I wondered though. How could a pack of boars be out at this time, when the temperature would be downright freezing? It was rather strange. Jaheem himself seemed to be in a state of observation. He must’ve been thinking the same, too. By that time, everyone of us had woken up inside the tent, although barely moving. The rustle of grass had intensified, and sounded awfully near the tent. Hooves thudding against the ground so close we could feel the thumps underneath our beds.
It became more intense as though the animals had started trotting, then gradually faded into the distance, although still had the same fast pace of thudding against the ground. Why had they done that? I thought once more. Everything became terrifyingly quiet as we remained alert to our surroundings. I thought for sure that the white noise was going to make my ears bleed.
Thump, thump, thump, thump.
Suddenly, something sharp ripped into the tent (from the side where our pillows would’ve been), sort of like a spear, running down the stiff fabric, tearing through it like a zipper. We all sat up and reeled back in shock, unable to scream in terror. The sharp object reeled back into the darkness as an arm shot inside, dirty and reeking of dried blood. Once the dirty arm had gotten deep enough inside the tent, a face came after the shoulder.
It was so hideous, a sight so frightening that I almost blacked out. I could only glimpse two bright almond-shaped eyes, visible in the dark, against a dark oval which I thought was the creature’s head, almost twice as large as my head. In a frenzied fashion it searched around the tent, as the arm grabbed the journalist by the shirt and pulled her outside effortlessly, such was its strength. Petrified, I saw her legs leave the tent, struggling as if she was being hanged.
Screams permeated the night as Jaheem hopped outside, rifle ready. I counted about three to four shots, the muzzle flashes lighting up everything outside the tent. Our journalist kept on screaming and struggling, before I heard a metallic clatter. Strange as it already was, her screams abruptly stopped. Even Jaheem stopped firing his semi-automatic. Scared, desperate but determined, we rushed outside the tent to help. Our photographer clicked on two of our flashlights and handed one to me, as we hopped out, adrenaline rushing through our bodies.
In the cold of the night, we waved the flashlights around, hoping to glimpse what grabbed our journalist forcibly. We couldn’t find any sign of her at that point, as everything had quieted down once more. The crickets began to chirp in the distance, blocking out any sound she may have tried to shout in distress.
Even our guide was nowhere to be found.
For the hours that followed, we screamed their names and wandered off several meters from the tent, before returning in fear. We had let panic get the best of us, and now we had two missing crew members, ourselves stranded literally in the middle of nowhere. As we returned to our tent, horrified as we were, we saw small splatters of blood on the grass and tent as we shone our flashlights on it. Assuming that Jaheem had wounded one of the abductors, we assumed there would’ve been a blood trail, so I told the photographer to pack up and follow me along the trail.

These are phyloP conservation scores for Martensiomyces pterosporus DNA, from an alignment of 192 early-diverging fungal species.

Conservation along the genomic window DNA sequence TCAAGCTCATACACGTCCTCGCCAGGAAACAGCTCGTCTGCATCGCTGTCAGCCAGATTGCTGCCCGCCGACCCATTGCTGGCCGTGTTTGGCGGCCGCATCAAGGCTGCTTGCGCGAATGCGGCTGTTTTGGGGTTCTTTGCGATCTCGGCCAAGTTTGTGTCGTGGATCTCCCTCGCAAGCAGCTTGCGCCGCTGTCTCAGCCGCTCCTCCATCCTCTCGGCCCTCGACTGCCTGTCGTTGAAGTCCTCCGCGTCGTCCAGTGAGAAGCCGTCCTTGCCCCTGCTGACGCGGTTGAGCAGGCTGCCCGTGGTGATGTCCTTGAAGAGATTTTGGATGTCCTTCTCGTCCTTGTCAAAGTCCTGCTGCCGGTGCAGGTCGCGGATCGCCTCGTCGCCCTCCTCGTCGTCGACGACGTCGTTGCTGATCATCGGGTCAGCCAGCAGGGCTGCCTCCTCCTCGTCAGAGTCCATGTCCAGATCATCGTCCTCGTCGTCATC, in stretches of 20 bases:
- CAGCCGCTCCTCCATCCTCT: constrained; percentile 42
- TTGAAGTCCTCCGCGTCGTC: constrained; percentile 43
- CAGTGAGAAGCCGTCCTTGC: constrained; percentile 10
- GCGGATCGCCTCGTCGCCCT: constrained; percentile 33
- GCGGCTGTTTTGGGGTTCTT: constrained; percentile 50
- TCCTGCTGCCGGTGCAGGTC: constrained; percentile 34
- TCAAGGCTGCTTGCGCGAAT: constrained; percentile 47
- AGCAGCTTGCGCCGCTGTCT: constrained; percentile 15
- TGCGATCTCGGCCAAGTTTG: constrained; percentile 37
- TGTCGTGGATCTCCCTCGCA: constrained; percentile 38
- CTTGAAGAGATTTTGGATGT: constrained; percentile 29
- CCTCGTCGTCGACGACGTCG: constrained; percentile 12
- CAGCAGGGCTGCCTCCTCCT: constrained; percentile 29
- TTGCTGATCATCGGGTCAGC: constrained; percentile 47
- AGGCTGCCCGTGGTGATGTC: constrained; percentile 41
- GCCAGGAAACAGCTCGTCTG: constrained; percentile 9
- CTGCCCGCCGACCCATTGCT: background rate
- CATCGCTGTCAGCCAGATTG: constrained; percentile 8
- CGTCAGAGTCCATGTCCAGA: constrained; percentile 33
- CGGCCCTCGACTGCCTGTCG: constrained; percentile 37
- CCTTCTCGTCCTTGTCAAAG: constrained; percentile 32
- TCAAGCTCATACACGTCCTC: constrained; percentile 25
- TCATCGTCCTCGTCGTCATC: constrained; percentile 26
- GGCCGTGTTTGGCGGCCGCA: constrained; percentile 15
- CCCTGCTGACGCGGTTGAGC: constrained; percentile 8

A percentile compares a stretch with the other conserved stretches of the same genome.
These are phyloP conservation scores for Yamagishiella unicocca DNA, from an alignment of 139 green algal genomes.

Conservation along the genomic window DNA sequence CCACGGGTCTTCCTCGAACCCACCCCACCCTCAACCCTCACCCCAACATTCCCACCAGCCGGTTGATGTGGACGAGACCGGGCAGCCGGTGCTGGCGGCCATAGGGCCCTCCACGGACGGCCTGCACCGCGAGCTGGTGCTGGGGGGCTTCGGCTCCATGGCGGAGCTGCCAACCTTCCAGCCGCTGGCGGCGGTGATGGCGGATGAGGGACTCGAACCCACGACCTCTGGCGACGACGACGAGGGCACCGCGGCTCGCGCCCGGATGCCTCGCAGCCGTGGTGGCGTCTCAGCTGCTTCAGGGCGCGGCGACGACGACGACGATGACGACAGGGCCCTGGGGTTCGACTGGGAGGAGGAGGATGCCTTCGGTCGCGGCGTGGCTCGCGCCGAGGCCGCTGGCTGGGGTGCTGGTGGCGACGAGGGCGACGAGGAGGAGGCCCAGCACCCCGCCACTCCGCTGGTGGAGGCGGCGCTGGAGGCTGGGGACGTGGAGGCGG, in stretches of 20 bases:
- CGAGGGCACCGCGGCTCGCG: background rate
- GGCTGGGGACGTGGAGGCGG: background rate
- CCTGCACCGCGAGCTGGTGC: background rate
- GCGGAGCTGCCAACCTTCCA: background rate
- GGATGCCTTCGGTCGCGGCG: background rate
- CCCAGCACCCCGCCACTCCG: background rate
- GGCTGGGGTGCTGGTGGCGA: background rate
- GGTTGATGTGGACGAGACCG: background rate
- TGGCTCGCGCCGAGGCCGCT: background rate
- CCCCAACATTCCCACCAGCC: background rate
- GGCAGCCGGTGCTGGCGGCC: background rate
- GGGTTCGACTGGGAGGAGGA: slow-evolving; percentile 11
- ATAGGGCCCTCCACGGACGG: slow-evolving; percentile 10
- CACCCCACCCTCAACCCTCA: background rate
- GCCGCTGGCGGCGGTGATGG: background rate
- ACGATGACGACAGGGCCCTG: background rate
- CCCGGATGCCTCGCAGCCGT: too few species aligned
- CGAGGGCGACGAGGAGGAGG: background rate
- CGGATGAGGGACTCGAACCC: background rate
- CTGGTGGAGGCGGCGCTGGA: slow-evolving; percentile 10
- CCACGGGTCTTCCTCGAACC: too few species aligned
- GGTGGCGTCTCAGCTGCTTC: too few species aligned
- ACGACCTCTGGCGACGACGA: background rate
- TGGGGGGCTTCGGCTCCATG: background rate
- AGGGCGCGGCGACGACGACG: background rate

I guess we both panicked then, because we decided not to. It was too risky and the tent had our rations. Getting lost was not an option, despite the theoretical blood trail that would lead us to and back where we came from. Hundreds of miles from civilization, with two missing people and a damaged tent, we were severely traumatized and fatigued.
We didn’t sleep until dawn. The terror of what lurked outside the tent forced us to stay inside of it, holding the torn fabric together with our own hands. We felt like idiots realizing that we could have stayed inside the vehicle and spared ourselves the trouble of setting up the tent. We’d all still be here right now.
That morning, a towing vehicle and a small unit of armed rangers arrived. We had never been more grateful to anyone in our lives. They towed the vehicle and helped out with folding up the tent. The rangers were able to track the blood trail, only to find it disappear among a few, small dead trees a full kilometer away from the main road. No sign of the journalist or our guide. The FAL he was carrying was found lying on the gravel road, fifteen meters away from the tent, which explains the metallic clatter during the abduction.
All in all, it was the most terrifying expedition I’d ever had. Few were ever able to get to Tristan da Cunha, passing through South Africa and the Badlands, though I honestly never returned anywhere near that damned place ever again. The photographer I was with became one of the leading journalists at the magazine firm I used to intern at, courtesy of his article, titled “The Ill-fated Journey”, while I settled down to managing a small camera shop in Minnesota.
Our journalist, and the guide, they were never found. Or at least, as much as I hate to imagine it, their bodies were recovered. Jaheem’s family invited me to the funeral, as they had accepted that he would never come back. As for our journalist, there was no funeral. Her relatives were defiantly hopeful that she was still alive, as South African authorities are still on the lookout for her, even after all these years. A missing persons case that still remains open for anyone to solve it.
Post-expedition, January 10, 1993
I won’t forget it, ever. Speculate as you may, whether it was a coyote, a boar, a lion, or something else that ran amok in the wilderness of Africa. One thing stays in my mind.
Whatever they were, they were not something Africans would see every day. It was something you’d only see in that area, as far as I’m concerned. No other place in the world would have the quality, the atmosphere of the Badlands.
They will forever haunt my memories.